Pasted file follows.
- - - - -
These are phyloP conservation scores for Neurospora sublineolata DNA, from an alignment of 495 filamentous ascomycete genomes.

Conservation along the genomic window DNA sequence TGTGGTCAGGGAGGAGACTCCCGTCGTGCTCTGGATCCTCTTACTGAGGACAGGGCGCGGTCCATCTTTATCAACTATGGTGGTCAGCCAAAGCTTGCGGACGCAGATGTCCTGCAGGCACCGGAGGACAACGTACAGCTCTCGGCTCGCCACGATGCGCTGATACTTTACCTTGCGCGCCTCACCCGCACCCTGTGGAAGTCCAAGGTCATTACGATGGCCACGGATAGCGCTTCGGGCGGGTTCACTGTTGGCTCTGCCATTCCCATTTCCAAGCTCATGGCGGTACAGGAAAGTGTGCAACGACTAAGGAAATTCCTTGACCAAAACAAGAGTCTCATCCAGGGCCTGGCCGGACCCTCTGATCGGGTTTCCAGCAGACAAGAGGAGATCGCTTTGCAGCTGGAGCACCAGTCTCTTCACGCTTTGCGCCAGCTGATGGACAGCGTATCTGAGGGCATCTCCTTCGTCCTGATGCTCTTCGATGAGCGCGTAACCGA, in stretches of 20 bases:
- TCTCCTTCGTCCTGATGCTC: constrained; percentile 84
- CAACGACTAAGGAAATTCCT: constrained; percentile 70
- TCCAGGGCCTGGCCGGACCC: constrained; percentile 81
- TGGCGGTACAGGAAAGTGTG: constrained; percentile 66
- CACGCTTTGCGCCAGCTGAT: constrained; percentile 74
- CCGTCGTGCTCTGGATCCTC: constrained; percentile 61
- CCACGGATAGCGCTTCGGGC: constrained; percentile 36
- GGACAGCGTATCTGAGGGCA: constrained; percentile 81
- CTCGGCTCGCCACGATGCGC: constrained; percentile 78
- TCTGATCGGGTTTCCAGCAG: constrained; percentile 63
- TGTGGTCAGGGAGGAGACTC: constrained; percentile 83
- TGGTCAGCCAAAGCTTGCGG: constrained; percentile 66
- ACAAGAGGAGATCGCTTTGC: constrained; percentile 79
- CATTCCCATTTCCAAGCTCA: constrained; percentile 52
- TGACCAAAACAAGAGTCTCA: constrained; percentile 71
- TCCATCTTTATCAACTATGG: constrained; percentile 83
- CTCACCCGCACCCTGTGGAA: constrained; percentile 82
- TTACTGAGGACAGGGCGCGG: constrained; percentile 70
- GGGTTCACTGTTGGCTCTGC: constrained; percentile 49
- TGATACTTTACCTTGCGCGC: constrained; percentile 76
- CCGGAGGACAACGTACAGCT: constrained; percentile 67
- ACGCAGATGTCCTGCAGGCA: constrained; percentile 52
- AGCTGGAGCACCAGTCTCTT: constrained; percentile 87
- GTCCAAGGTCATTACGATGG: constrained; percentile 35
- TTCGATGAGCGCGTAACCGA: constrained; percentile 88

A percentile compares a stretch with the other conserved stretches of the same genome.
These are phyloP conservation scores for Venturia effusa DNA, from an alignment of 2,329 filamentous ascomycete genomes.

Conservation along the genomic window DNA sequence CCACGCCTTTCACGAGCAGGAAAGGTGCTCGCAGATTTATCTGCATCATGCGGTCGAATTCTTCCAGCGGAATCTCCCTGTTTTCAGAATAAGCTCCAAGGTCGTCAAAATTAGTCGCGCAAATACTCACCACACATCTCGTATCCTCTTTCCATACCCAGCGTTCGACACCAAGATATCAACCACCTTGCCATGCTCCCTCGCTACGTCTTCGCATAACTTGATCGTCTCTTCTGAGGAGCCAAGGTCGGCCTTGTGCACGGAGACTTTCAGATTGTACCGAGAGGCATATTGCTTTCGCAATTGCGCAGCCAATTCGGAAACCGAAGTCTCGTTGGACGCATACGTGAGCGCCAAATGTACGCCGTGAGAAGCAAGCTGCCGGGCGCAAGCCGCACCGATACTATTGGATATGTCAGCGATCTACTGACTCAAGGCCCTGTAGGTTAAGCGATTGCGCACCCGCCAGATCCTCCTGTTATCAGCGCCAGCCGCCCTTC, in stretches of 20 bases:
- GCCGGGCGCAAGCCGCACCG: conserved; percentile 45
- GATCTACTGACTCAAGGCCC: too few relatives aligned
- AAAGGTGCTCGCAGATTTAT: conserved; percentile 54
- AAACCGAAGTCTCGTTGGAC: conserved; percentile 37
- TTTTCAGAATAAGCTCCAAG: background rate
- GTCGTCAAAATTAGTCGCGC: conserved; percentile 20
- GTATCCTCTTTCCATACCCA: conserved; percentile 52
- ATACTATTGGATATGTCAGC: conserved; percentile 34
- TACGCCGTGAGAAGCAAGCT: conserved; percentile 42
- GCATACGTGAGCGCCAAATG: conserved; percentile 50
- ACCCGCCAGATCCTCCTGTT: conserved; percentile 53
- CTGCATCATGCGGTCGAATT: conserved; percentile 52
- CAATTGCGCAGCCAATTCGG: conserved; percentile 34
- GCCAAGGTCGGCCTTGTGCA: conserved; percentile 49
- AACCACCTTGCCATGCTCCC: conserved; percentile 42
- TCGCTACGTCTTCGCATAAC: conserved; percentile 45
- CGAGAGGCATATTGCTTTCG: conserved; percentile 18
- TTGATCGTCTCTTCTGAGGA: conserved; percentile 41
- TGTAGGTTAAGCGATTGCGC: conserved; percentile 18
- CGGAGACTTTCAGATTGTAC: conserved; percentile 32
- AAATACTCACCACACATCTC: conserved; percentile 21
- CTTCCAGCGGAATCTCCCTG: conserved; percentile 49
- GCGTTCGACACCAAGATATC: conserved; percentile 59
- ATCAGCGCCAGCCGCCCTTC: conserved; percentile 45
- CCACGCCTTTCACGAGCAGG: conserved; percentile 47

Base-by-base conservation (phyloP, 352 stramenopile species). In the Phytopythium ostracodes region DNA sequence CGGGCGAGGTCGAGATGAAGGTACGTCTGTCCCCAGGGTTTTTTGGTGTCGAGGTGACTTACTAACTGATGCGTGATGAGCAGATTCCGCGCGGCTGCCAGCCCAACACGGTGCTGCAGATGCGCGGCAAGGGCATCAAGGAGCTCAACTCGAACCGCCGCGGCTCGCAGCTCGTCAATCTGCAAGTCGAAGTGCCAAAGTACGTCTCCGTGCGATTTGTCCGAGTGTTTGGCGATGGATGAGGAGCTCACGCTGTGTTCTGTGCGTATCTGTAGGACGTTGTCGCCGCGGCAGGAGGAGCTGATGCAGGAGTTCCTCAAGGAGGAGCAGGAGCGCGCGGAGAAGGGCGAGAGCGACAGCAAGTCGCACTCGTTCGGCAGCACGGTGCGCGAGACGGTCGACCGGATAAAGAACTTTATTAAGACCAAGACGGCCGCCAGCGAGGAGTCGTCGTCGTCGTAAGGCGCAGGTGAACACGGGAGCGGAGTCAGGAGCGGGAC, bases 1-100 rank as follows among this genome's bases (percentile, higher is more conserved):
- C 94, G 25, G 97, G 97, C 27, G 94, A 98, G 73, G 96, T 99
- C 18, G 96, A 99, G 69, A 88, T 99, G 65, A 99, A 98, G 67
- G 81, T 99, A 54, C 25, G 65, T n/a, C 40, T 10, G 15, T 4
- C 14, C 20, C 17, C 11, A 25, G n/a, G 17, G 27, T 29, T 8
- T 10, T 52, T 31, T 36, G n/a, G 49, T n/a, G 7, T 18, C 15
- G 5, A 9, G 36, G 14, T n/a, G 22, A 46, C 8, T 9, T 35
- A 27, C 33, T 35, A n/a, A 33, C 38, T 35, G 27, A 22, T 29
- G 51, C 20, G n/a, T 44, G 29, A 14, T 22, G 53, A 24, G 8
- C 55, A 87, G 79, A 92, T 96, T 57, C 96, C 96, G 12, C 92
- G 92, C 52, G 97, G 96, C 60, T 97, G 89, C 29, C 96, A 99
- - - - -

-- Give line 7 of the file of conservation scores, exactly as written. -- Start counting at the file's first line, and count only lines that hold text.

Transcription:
- CACGCTTTGCGCCAGCTGAT: constrained; percentile 74